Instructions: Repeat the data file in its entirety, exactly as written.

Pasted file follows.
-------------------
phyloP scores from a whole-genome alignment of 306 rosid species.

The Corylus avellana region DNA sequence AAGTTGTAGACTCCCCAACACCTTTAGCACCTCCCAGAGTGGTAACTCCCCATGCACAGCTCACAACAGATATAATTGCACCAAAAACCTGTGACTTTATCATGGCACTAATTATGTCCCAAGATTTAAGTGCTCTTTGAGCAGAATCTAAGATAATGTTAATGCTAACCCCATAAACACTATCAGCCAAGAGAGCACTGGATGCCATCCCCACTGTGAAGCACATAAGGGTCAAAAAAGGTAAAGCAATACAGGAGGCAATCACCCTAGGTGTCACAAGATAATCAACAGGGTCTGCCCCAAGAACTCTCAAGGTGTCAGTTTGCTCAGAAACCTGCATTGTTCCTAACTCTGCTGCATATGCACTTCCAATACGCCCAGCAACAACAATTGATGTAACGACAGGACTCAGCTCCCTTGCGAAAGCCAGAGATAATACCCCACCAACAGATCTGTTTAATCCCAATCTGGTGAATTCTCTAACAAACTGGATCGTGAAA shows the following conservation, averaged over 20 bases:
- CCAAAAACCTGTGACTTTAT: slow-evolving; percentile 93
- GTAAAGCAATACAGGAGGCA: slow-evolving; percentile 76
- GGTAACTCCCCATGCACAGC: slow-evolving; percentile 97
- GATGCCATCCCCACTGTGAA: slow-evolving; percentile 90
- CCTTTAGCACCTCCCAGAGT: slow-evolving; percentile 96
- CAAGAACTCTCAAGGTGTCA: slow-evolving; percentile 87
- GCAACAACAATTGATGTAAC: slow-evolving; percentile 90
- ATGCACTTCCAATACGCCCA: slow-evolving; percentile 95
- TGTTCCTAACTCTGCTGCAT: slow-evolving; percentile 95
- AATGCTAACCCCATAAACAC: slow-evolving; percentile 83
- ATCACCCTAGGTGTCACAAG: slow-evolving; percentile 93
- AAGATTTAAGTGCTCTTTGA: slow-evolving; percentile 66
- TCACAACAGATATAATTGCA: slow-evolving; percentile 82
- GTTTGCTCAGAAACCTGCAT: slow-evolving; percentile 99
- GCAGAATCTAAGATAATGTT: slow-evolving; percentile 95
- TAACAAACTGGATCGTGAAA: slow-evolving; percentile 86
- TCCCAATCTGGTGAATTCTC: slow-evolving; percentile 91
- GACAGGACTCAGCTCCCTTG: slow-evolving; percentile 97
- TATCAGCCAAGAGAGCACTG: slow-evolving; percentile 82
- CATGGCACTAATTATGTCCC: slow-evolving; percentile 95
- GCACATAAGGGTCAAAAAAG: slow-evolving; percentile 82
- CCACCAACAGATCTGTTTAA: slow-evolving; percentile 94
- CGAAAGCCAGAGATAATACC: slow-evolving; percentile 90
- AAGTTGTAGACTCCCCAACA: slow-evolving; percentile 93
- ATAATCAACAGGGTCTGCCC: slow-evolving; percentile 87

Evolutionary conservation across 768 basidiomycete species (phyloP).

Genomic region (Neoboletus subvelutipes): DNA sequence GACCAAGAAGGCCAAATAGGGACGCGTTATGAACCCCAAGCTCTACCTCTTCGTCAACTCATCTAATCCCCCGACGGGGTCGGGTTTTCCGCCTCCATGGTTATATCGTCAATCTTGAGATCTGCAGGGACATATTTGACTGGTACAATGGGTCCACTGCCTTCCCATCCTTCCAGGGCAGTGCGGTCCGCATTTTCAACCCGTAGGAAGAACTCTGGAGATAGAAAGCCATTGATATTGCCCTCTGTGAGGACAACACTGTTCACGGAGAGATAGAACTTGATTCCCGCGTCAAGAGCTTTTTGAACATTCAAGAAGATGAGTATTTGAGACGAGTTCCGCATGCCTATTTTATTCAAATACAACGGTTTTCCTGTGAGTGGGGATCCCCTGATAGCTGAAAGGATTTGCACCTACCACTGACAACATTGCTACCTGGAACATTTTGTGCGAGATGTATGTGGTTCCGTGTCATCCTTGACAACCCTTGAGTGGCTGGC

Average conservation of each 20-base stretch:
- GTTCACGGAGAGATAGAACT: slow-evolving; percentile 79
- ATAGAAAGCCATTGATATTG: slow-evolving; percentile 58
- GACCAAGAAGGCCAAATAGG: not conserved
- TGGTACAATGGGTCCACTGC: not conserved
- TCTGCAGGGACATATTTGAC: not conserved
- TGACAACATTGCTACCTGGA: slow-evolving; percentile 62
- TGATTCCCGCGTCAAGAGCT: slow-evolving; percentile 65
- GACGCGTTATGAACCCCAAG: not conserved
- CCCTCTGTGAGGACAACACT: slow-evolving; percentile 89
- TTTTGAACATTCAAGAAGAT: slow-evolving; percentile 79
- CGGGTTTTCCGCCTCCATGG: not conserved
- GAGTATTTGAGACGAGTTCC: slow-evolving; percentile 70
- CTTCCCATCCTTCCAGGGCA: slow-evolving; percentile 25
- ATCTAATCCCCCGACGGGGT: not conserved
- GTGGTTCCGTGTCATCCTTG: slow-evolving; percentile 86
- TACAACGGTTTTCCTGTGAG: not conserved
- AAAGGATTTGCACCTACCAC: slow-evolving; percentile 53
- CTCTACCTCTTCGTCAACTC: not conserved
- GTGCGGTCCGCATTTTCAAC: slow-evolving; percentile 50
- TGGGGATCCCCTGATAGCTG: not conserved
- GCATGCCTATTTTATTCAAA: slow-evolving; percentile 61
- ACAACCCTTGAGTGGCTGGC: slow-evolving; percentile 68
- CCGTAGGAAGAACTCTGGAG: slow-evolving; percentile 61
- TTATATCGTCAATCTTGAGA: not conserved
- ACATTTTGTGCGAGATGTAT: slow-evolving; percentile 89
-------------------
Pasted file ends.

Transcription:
phyloP scores from a whole-genome alignment of 306 rosid species.

The Corylus avellana region DNA sequence AAGTTGTAGACTCCCCAACACCTTTAGCACCTCCCAGAGTGGTAACTCCCCATGCACAGCTCACAACAGATATAATTGCACCAAAAACCTGTGACTTTATCATGGCACTAATTATGTCCCAAGATTTAAGTGCTCTTTGAGCAGAATCTAAGATAATGTTAATGCTAACCCCATAAACACTATCAGCCAAGAGAGCACTGGATGCCATCCCCACTGTGAAGCACATAAGGGTCAAAAAAGGTAAAGCAATACAGGAGGCAATCACCCTAGGTGTCACAAGATAATCAACAGGGTCTGCCCCAAGAACTCTCAAGGTGTCAGTTTGCTCAGAAACCTGCATTGTTCCTAACTCTGCTGCATATGCACTTCCAATACGCCCAGCAACAACAATTGATGTAACGACAGGACTCAGCTCCCTTGCGAAAGCCAGAGATAATACCCCACCAACAGATCTGTTTAATCCCAATCTGGTGAATTCTCTAACAAACTGGATCGTGAAA shows the following conservation, averaged over 20 bases:
- CCAAAAACCTGTGACTTTAT: slow-evolving; percentile 93
- GTAAAGCAATACAGGAGGCA: slow-evolving; percentile 76
- GGTAACTCCCCATGCACAGC: slow-evolving; percentile 97
- GATGCCATCCCCACTGTGAA: slow-evolving; percentile 90
- CCTTTAGCACCTCCCAGAGT: slow-evolving; percentile 96
- CAAGAACTCTCAAGGTGTCA: slow-evolving; percentile 87
- GCAACAACAATTGATGTAAC: slow-evolving; percentile 90
- ATGCACTTCCAATACGCCCA: slow-evolving; percentile 95
- TGTTCCTAACTCTGCTGCAT: slow-evolving; percentile 95
- AATGCTAACCCCATAAACAC: slow-evolving; percentile 83
- ATCACCCTAGGTGTCACAAG: slow-evolving; percentile 93
- AAGATTTAAGTGCTCTTTGA: slow-evolving; percentile 66
- TCACAACAGATATAATTGCA: slow-evolving; percentile 82
- GTTTGCTCAGAAACCTGCAT: slow-evolving; percentile 99
- GCAGAATCTAAGATAATGTT: slow-evolving; percentile 95
- TAACAAACTGGATCGTGAAA: slow-evolving; percentile 86
- TCCCAATCTGGTGAATTCTC: slow-evolving; percentile 91
- GACAGGACTCAGCTCCCTTG: slow-evolving; percentile 97
- TATCAGCCAAGAGAGCACTG: slow-evolving; percentile 82
- CATGGCACTAATTATGTCCC: slow-evolving; percentile 95
- GCACATAAGGGTCAAAAAAG: slow-evolving; percentile 82
- CCACCAACAGATCTGTTTAA: slow-evolving; percentile 94
- CGAAAGCCAGAGATAATACC: slow-evolving; percentile 90
- AAGTTGTAGACTCCCCAACA: slow-evolving; percentile 93
- ATAATCAACAGGGTCTGCCC: slow-evolving; percentile 87

Evolutionary conservation across 768 basidiomycete species (phyloP).

Genomic region (Neoboletus subvelutipes): DNA sequence GACCAAGAAGGCCAAATAGGGACGCGTTATGAACCCCAAGCTCTACCTCTTCGTCAACTCATCTAATCCCCCGACGGGGTCGGGTTTTCCGCCTCCATGGTTATATCGTCAATCTTGAGATCTGCAGGGACATATTTGACTGGTACAATGGGTCCACTGCCTTCCCATCCTTCCAGGGCAGTGCGGTCCGCATTTTCAACCCGTAGGAAGAACTCTGGAGATAGAAAGCCATTGATATTGCCCTCTGTGAGGACAACACTGTTCACGGAGAGATAGAACTTGATTCCCGCGTCAAGAGCTTTTTGAACATTCAAGAAGATGAGTATTTGAGACGAGTTCCGCATGCCTATTTTATTCAAATACAACGGTTTTCCTGTGAGTGGGGATCCCCTGATAGCTGAAAGGATTTGCACCTACCACTGACAACATTGCTACCTGGAACATTTTGTGCGAGATGTATGTGGTTCCGTGTCATCCTTGACAACCCTTGAGTGGCTGGC

Average conservation of each 20-base stretch:
- GTTCACGGAGAGATAGAACT: slow-evolving; percentile 79
- ATAGAAAGCCATTGATATTG: slow-evolving; percentile 58
- GACCAAGAAGGCCAAATAGG: not conserved
- TGGTACAATGGGTCCACTGC: not conserved
- TCTGCAGGGACATATTTGAC: not conserved
- TGACAACATTGCTACCTGGA: slow-evolving; percentile 62
- TGATTCCCGCGTCAAGAGCT: slow-evolving; percentile 65
- GACGCGTTATGAACCCCAAG: not conserved
- CCCTCTGTGAGGACAACACT: slow-evolving; percentile 89
- TTTTGAACATTCAAGAAGAT: slow-evolving; percentile 79
- CGGGTTTTCCGCCTCCATGG: not conserved
- GAGTATTTGAGACGAGTTCC: slow-evolving; percentile 70
- CTTCCCATCCTTCCAGGGCA: slow-evolving; percentile 25
- ATCTAATCCCCCGACGGGGT: not conserved
- GTGGTTCCGTGTCATCCTTG: slow-evolving; percentile 86
- TACAACGGTTTTCCTGTGAG: not conserved
- AAAGGATTTGCACCTACCAC: slow-evolving; percentile 53
- CTCTACCTCTTCGTCAACTC: not conserved
- GTGCGGTCCGCATTTTCAAC: slow-evolving; percentile 50
- TGGGGATCCCCTGATAGCTG: not conserved
- GCATGCCTATTTTATTCAAA: slow-evolving; percentile 61
- ACAACCCTTGAGTGGCTGGC: slow-evolving; percentile 68
- CCGTAGGAAGAACTCTGGAG: slow-evolving; percentile 61
- TTATATCGTCAATCTTGAGA: not conserved
- ACATTTTGTGCGAGATGTAT: slow-evolving; percentile 89